Apple crushes sales records, hits revenue 'home run'

iPhone sales up 128%, iPad up 111% over same quarter a year ago

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While global PC sales as a whole contracted in the fourth quarter by between 0.6% and 1.4%, Apple sold 26% more Macs in the period than it did in the same stretch the year before.

Apple sold 3.7 million laptops and almost 1.5 million desktops, representing gains of 28% and 21%, respectively, over the same period of 2010.

Peter Oppenheimer, Apple's chief financial officer, again cited strong sales of the MacBook Air and MacBook Pro lines, as well as the iMac, as the foundation of last quarter's figures.

Both notebook and desktop sales were records for Apple.

However, Macs still account for a small percentage of total personal computer sales. Earlier this month, research firm IDC estimated that worldwide sales reached 92.7 million in the last three months of 2011.

After Oppenheimer brought up the subject of Apple's cash-on-hand -- it now has a record $98 billion -- he and Cook spent significant time answering questions from analysts about what the company intended to do with it.

Neither man disclosed any concrete plans for the money.

But Gottheil read the discussion as a hint that Apple would make a move sooner than later. "They initiated the discussion of the cash pile, which they don't do, and that makes me think they're going to announce something soon," Gottheil said.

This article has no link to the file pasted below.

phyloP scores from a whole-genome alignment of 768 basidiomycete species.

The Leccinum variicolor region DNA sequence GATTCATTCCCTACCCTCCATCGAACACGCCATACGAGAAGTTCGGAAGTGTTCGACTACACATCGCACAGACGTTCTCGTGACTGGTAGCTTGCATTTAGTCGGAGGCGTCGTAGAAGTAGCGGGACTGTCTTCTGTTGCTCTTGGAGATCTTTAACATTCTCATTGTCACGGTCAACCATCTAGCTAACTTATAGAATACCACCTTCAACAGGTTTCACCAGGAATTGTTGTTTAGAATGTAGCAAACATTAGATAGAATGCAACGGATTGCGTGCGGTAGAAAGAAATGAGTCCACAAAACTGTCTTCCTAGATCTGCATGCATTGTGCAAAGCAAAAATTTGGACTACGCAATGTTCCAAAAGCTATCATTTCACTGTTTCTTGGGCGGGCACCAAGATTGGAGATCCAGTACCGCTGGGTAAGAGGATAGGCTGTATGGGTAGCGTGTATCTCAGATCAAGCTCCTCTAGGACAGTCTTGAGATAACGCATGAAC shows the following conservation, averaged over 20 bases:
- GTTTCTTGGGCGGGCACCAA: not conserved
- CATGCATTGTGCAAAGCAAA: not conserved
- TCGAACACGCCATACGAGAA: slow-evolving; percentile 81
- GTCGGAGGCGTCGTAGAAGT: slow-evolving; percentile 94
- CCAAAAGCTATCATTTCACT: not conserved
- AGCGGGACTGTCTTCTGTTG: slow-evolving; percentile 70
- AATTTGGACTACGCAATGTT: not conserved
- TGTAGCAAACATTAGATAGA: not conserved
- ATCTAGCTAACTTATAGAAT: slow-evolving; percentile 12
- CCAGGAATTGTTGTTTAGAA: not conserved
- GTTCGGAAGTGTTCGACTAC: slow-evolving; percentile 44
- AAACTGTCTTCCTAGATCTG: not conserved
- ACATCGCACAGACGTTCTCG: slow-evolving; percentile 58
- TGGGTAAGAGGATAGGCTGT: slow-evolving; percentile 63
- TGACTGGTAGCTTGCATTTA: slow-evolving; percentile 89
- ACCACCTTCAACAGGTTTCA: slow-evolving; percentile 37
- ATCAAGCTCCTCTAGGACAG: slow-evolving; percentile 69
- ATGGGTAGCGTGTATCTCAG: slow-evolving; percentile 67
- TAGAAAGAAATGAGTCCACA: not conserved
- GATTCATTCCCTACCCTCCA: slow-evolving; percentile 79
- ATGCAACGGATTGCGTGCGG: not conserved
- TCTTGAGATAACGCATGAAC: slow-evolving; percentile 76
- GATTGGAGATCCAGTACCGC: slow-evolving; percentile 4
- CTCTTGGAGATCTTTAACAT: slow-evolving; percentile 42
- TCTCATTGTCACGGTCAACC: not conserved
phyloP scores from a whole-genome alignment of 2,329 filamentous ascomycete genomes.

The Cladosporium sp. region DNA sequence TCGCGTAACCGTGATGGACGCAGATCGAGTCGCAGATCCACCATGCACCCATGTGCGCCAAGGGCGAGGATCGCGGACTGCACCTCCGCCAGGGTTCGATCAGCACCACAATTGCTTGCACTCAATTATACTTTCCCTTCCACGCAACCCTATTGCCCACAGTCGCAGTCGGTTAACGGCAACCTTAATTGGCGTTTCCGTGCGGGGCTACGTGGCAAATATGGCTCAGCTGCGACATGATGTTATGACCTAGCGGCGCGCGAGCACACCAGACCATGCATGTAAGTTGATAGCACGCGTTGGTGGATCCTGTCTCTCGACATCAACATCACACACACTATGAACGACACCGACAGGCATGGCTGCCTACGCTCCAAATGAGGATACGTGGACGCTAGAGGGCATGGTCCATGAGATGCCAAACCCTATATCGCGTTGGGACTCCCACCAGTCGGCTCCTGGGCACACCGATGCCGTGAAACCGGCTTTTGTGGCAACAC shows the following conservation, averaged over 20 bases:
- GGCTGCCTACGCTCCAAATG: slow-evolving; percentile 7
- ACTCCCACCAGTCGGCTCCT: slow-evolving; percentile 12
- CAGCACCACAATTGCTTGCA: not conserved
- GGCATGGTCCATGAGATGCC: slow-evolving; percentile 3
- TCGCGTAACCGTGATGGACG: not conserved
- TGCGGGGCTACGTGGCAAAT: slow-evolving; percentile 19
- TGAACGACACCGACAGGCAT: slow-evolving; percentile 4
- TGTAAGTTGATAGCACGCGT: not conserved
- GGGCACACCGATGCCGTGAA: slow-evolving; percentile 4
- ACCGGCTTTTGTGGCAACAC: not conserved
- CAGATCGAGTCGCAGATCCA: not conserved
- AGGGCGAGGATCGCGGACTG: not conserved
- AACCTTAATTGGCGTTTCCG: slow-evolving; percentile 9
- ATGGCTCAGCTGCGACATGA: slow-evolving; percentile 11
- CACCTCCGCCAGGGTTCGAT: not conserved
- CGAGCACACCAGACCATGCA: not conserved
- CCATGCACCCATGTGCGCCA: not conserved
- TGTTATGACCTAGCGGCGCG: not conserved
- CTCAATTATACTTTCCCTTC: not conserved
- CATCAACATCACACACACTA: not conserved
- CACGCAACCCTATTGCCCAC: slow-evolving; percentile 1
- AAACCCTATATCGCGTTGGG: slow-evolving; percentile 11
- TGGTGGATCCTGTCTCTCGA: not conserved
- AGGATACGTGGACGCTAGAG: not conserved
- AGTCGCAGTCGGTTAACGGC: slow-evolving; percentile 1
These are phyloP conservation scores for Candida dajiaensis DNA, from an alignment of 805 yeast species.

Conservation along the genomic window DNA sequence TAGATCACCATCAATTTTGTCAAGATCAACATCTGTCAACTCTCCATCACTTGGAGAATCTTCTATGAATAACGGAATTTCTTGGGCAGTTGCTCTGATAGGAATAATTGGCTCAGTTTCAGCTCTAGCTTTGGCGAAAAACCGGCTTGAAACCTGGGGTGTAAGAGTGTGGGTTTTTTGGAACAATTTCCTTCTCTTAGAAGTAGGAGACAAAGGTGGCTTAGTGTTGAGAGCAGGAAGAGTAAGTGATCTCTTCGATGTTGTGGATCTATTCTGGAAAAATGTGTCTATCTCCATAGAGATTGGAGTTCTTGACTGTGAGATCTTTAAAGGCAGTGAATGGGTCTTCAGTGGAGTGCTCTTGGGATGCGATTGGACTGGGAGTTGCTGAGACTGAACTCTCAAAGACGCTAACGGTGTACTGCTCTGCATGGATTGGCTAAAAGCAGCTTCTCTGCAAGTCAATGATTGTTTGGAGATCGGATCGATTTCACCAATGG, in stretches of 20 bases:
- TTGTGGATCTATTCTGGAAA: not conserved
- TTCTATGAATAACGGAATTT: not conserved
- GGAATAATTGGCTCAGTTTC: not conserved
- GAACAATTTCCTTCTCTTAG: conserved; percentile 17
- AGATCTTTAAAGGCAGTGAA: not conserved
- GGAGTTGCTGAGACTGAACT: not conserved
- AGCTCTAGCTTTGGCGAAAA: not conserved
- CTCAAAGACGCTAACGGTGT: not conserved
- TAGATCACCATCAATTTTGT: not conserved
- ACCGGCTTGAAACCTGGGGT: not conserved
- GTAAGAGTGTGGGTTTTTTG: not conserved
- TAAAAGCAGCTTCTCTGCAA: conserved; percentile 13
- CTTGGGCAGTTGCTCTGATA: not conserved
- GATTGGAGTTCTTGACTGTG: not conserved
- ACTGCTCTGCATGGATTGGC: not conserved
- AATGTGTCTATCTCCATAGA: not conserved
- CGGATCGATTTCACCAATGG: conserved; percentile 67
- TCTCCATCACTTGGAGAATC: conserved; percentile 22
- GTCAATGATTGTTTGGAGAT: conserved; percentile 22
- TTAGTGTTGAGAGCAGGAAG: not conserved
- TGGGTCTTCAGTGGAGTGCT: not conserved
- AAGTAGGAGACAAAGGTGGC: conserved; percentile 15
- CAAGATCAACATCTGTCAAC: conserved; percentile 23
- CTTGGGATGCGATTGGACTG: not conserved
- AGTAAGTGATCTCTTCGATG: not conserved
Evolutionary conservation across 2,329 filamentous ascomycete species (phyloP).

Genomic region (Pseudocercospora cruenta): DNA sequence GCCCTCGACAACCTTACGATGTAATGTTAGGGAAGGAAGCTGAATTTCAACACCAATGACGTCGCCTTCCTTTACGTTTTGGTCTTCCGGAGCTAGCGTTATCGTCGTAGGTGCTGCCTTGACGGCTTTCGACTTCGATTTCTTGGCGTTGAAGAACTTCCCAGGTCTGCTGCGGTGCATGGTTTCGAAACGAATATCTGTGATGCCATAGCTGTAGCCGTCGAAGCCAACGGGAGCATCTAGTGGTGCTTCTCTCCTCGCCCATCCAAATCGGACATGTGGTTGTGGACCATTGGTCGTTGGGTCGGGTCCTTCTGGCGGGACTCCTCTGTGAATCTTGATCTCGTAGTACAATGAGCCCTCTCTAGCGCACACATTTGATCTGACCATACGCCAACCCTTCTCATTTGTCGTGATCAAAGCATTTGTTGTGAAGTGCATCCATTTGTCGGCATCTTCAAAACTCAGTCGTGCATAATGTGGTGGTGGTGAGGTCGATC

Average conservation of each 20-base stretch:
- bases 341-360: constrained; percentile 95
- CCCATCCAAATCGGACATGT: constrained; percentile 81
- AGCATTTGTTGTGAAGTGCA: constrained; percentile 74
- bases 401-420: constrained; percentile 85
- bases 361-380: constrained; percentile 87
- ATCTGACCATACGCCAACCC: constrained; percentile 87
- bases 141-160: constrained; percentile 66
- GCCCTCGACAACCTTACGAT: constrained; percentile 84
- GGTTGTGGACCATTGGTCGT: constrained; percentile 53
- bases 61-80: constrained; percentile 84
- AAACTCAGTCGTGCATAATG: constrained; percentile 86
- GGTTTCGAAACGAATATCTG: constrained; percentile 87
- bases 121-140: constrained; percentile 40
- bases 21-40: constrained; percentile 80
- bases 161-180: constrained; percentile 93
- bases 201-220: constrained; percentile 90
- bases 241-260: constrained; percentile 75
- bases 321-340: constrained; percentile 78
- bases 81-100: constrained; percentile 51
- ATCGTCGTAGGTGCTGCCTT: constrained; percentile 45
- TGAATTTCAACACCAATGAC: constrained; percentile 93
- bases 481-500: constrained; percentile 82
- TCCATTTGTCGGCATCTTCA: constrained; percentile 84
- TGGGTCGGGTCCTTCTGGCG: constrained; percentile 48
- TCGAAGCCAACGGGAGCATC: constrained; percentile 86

He speculated that the most logical use for some of the $98 billion was to lock in exclusive content deals -- or even negotiate non-exclusive rights -- in preparation for launching a smart television set in 2012.

"I see the possibility of them buying something big only in the content area," said Gottheil.

The record sales of iPhones, iPads and Macs was not unexpected: Two weeks ago, White said that his "Apple Barometer," an index of Asian suppliers that provide components for Apple's products, hinted at record growth.

Last quarter was the first full earnings period during which Cook was CEO and the first earnings report since Jobs' death on Oct. 5, 2011 at the age of 56.

Gregg Keizer covers Microsoft, security issues, Apple, Web browsers and general technology breaking news for Computerworld. Follow Gregg on Twitter at @gkeizer, on Google+ or subscribe to Gregg's RSS feed . His e-mail address is

See more articles by Gregg Keizer.

Copyright © 2012 IDG Communications, Inc.

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